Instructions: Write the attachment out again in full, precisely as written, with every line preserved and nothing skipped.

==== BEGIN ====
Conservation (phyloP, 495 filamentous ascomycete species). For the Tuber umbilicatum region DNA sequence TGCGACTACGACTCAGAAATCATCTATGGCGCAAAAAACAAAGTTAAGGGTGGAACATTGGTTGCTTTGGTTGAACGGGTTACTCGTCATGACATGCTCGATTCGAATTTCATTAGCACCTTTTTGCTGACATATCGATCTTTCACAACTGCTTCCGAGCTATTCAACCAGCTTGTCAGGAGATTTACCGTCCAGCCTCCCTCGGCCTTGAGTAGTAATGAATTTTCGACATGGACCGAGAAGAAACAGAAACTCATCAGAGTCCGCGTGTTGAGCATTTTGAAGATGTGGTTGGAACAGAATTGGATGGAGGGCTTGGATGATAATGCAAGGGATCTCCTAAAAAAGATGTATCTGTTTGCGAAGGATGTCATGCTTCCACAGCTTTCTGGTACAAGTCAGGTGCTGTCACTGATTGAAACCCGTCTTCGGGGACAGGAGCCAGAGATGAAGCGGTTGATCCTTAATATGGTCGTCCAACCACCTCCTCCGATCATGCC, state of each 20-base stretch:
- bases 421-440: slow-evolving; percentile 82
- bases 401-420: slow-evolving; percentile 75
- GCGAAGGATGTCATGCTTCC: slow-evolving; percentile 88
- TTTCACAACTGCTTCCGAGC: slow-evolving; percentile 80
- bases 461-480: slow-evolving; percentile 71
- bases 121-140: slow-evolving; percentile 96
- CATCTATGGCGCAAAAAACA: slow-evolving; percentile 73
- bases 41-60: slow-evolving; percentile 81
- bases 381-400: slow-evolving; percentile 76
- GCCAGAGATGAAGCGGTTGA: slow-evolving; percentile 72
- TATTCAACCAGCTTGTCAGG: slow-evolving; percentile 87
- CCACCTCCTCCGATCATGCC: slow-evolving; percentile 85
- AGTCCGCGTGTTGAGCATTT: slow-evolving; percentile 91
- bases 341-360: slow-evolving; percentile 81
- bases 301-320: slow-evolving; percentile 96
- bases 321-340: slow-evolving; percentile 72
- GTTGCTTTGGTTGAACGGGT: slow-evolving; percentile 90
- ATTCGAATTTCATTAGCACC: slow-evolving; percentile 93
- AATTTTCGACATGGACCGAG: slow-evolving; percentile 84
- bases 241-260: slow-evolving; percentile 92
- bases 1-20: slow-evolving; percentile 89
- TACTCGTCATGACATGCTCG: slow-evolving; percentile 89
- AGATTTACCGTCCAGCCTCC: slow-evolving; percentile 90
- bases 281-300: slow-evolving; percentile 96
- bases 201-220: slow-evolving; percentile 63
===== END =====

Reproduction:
Conservation (phyloP, 495 filamentous ascomycete species). For the Tuber umbilicatum region DNA sequence TGCGACTACGACTCAGAAATCATCTATGGCGCAAAAAACAAAGTTAAGGGTGGAACATTGGTTGCTTTGGTTGAACGGGTTACTCGTCATGACATGCTCGATTCGAATTTCATTAGCACCTTTTTGCTGACATATCGATCTTTCACAACTGCTTCCGAGCTATTCAACCAGCTTGTCAGGAGATTTACCGTCCAGCCTCCCTCGGCCTTGAGTAGTAATGAATTTTCGACATGGACCGAGAAGAAACAGAAACTCATCAGAGTCCGCGTGTTGAGCATTTTGAAGATGTGGTTGGAACAGAATTGGATGGAGGGCTTGGATGATAATGCAAGGGATCTCCTAAAAAAGATGTATCTGTTTGCGAAGGATGTCATGCTTCCACAGCTTTCTGGTACAAGTCAGGTGCTGTCACTGATTGAAACCCGTCTTCGGGGACAGGAGCCAGAGATGAAGCGGTTGATCCTTAATATGGTCGTCCAACCACCTCCTCCGATCATGCC, state of each 20-base stretch:
- bases 421-440: slow-evolving; percentile 82
- bases 401-420: slow-evolving; percentile 75
- GCGAAGGATGTCATGCTTCC: slow-evolving; percentile 88
- TTTCACAACTGCTTCCGAGC: slow-evolving; percentile 80
- bases 461-480: slow-evolving; percentile 71
- bases 121-140: slow-evolving; percentile 96
- CATCTATGGCGCAAAAAACA: slow-evolving; percentile 73
- bases 41-60: slow-evolving; percentile 81
- bases 381-400: slow-evolving; percentile 76
- GCCAGAGATGAAGCGGTTGA: slow-evolving; percentile 72
- TATTCAACCAGCTTGTCAGG: slow-evolving; percentile 87
- CCACCTCCTCCGATCATGCC: slow-evolving; percentile 85
- AGTCCGCGTGTTGAGCATTT: slow-evolving; percentile 91
- bases 341-360: slow-evolving; percentile 81
- bases 301-320: slow-evolving; percentile 96
- bases 321-340: slow-evolving; percentile 72
- GTTGCTTTGGTTGAACGGGT: slow-evolving; percentile 90
- ATTCGAATTTCATTAGCACC: slow-evolving; percentile 93
- AATTTTCGACATGGACCGAG: slow-evolving; percentile 84
- bases 241-260: slow-evolving; percentile 92
- bases 1-20: slow-evolving; percentile 89
- TACTCGTCATGACATGCTCG: slow-evolving; percentile 89
- AGATTTACCGTCCAGCCTCC: slow-evolving; percentile 90
- bases 281-300: slow-evolving; percentile 96
- bases 201-220: slow-evolving; percentile 63